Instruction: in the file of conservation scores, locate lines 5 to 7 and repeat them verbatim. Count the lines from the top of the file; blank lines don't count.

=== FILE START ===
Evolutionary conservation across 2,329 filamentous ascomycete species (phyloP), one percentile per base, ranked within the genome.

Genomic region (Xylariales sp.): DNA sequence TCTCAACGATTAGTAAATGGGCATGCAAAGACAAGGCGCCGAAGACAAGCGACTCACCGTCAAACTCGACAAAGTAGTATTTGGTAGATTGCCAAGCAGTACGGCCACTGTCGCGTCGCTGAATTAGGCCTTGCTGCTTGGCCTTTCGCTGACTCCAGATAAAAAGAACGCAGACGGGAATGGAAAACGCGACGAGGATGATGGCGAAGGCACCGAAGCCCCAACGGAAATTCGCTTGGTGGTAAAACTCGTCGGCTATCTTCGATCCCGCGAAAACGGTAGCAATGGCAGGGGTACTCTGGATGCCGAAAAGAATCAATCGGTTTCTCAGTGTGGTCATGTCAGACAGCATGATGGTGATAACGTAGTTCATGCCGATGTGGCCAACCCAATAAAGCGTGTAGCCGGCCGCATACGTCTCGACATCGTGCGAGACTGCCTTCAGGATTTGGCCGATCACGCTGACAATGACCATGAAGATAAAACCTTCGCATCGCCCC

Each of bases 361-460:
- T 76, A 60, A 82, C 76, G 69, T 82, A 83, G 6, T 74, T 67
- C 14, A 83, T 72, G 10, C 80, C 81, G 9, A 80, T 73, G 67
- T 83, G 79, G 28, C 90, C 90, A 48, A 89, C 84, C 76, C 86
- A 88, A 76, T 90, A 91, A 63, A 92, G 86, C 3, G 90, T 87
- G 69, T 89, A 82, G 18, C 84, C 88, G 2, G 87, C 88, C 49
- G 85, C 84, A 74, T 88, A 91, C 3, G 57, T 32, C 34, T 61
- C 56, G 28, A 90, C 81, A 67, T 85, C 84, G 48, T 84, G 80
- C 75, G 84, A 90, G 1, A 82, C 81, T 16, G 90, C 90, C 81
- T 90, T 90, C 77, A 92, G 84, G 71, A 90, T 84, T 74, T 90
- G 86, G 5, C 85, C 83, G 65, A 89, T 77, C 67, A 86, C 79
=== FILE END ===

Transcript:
- C 14, A 83, T 72, G 10, C 80, C 81, G 9, A 80, T 73, G 67
- T 83, G 79, G 28, C 90, C 90, A 48, A 89, C 84, C 76, C 86
- A 88, A 76, T 90, A 91, A 63, A 92, G 86, C 3, G 90, T 87